Every morning when I wake up, one of the first things I see are those two words, printed in white on a light blue silicone bracelet I wear on my right wrist. I never take the bracelet off, so I see the words not only first thing in the morning but all day long.
Seeing "atTAcK addiction," spelled in its quirky little way, hundreds of times a day constantly reminds me of three things: 1.) Addiction kills and no one's immune from it. 2.) There are parents out there who are true heroes, so selfless that they are willing to use their own unthinkable tragedy to help others. And 3.) We need to fight and advocate for addicts and the disease of addiction every single day.
atTAcK addiction may drive my spell check crazy, but it's spelled the way it is for a reason. The capital T, A, and K stand for Tyler Armstrong Keister, who died from a heroin overdose on December 23, 2012. He was 24 years old. I never met Tyler, but everything I read about him indicates that he was a great kid. His story on the atTAcK addiction website describes him this way: "Tyler was a good athlete, smart, funny and witty, with a great sense of humor. Most importantly, he was a kind, compassionate and loving person."
Tyler played soccer, baseball, and football. He ran track and was a swimmer. He was very active in his church and school. A handsome and talented kid, Tyler was named class homecoming "Prince" three of his four years in high school. That doesn't sound like your stereotypical drug addict, does it? Yet there is a family out there whose life has an immeasurable hole in it. Because addiction kills and no one is immune from it.
So what does that family do after losing their beloved son to this horrible disease? They start an organization called atTAcK addiction. Their mission? "Through Tyler's tragic death from a drug overdose we hope to help young people realize the dangers of alcohol and drugs so that they, and their families, never have to experience the pain, tragedy, and loneliness that accompany addiction."
Tyler's amazing parents, Jeanne and Don Keister, along with his older brother and sister, are heroes. They could've been ashamed of Tyler's death and gone into hiding. I imagine a lot of families do just that after one of their own dies of a drug overdose. But the Keisters didn't do that. They took their horrible negative and reframed it into an incredible positive. They decided that they were going to educate others about addiction, help lead the fight against the disease, and work to break the stigma associated with it.
In addition to their website, the Keisters also have an atTAcK addiction Facebook page and a Twitter account. They have monthly meetings at Tyler's former high school, the Caravel Academy in Bear, Delaware. And they host events to help raise awareness about addiction.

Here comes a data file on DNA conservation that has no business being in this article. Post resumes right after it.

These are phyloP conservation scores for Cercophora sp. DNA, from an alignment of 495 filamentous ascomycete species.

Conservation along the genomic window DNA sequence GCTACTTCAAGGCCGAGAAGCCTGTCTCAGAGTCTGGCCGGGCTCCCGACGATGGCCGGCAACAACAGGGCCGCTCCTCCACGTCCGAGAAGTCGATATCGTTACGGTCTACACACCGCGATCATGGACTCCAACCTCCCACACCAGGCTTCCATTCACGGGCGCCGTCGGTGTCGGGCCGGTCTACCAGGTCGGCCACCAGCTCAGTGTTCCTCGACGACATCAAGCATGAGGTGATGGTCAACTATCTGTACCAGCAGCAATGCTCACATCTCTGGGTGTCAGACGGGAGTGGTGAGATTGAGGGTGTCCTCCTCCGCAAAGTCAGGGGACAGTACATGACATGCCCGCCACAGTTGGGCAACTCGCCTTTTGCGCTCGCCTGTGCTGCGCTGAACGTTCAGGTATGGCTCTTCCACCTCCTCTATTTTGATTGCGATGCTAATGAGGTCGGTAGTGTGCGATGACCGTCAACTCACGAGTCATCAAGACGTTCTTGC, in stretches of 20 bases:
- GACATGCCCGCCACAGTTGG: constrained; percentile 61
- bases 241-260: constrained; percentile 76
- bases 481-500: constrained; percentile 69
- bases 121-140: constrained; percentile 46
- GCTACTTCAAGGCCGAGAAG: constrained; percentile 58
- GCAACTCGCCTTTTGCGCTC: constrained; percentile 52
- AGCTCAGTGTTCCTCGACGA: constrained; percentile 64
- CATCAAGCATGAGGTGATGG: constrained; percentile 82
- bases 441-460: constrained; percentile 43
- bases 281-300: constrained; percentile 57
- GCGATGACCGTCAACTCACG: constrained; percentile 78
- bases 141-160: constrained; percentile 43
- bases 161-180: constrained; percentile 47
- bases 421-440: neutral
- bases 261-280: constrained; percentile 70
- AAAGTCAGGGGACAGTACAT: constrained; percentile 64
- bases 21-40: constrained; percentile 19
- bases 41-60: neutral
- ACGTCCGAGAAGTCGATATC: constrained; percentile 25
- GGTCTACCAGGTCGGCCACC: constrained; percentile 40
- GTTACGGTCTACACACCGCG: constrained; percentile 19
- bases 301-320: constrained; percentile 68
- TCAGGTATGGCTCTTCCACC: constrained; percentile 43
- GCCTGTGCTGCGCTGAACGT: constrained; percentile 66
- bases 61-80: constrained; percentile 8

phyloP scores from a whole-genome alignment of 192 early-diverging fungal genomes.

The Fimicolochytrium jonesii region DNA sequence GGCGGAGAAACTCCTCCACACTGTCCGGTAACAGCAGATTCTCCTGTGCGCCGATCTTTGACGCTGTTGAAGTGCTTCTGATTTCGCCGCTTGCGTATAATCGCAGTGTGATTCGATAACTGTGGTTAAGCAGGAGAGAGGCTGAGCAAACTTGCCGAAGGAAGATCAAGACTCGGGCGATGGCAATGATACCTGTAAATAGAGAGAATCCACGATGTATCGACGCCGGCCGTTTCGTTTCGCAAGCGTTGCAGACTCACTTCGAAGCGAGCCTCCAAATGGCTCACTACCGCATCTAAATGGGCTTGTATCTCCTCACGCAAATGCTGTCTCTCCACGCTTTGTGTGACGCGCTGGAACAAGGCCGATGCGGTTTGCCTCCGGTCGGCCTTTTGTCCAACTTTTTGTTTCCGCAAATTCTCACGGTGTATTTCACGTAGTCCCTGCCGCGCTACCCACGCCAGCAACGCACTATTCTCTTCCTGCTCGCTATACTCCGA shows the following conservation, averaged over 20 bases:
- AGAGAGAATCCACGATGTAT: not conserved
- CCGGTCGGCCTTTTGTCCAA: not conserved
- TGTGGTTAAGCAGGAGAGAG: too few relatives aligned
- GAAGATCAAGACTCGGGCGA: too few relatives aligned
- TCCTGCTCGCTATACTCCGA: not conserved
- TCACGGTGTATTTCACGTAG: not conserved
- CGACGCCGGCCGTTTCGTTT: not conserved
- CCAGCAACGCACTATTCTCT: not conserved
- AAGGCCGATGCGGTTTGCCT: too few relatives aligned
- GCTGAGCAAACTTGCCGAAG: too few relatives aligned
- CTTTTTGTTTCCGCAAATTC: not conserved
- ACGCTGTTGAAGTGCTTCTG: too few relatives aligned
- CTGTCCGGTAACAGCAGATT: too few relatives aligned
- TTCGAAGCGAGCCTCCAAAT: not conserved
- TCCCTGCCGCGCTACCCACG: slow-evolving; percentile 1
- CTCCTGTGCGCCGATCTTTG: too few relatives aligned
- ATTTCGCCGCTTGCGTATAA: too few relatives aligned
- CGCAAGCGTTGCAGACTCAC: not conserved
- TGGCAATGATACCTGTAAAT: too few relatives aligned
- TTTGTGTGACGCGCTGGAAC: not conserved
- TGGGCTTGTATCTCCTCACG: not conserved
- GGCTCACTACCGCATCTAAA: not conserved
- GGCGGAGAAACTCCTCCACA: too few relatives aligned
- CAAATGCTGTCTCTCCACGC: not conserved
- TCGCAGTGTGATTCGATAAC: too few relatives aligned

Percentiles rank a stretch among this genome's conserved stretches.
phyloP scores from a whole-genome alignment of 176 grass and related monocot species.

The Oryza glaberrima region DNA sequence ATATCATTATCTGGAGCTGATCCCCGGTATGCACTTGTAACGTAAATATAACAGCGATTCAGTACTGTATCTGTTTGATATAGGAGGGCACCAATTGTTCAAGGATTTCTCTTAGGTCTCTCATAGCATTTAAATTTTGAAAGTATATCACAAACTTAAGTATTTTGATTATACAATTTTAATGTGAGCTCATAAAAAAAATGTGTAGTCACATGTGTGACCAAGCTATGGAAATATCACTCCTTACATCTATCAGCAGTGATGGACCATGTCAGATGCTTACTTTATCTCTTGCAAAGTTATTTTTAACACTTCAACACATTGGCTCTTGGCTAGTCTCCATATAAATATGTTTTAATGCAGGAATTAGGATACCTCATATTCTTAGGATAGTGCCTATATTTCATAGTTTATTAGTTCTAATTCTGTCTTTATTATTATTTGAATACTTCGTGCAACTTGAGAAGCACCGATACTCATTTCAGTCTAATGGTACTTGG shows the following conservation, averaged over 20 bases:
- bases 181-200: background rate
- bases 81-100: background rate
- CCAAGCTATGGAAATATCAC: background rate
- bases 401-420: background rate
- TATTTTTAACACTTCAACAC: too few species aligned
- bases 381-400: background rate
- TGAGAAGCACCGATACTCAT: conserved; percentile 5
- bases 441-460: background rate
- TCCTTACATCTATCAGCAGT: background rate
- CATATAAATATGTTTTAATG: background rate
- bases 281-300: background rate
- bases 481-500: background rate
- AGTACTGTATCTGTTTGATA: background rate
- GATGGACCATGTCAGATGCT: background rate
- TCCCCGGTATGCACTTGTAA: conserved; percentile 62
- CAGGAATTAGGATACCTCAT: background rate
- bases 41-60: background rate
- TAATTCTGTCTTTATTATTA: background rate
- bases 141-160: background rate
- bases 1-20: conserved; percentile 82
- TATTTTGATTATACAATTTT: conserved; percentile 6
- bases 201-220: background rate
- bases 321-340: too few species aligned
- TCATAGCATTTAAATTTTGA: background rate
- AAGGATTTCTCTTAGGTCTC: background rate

The next big atTAcK addiction event is the inaugural atTAck addiction 5K race on Saturday, March 1st, in Old New Castle, Delaware. (March 1st is Tyler's birthday.) If you're into running or walking--or a combination of both--and you're not too far away, I encourage you to sign up and participate in this event, whose theme is "E-racing the Stigma." You can register for the race here. My wife and I will be attending, so maybe we'll see you there.
Besides the Keisters, there will be another hero at the race: Brad Spicer, a truly remarkable and inspirational man in recovery, who ran 7,000 miles in one year to raise awareness about addiction--after he had run 5,000 miles the year before! Yes, the amazing man behind Project Run 7000 will be leading the race.
And speaking of heroes, one last word about Tyler Keister. He was an organ donor and his heart, liver, and kidneys went to people in need and extended their lives.
Addiction discriminates against no one. The world needs to wake up and realize this and bring about change in the way people view and treat the disease and its victims. "That can't happen to me" too often turns into "I can't believe this is happening to me." We need to fight and advocate for addicts and the disease of addiction every single day. Every single day.
P.S. I should note that, along with Dave Humes and Liz Perkins--two other parents who lost their sons to addiction--the Keisters work with Gary Mendell. Gary also lost a son to addiction and started the phenomenal organization called Shatterproof. Shatterproof is "an unprecedented movement to decisively tackle the disease of addiction to alcohol and other drugs and bridge the enormous gap in addiction resources." You should definitely check out their website.
As Jeanne Keister told me, "Like Dave says, 'We, not I.'" Amen to that.
|Tyler Armstrong Keister|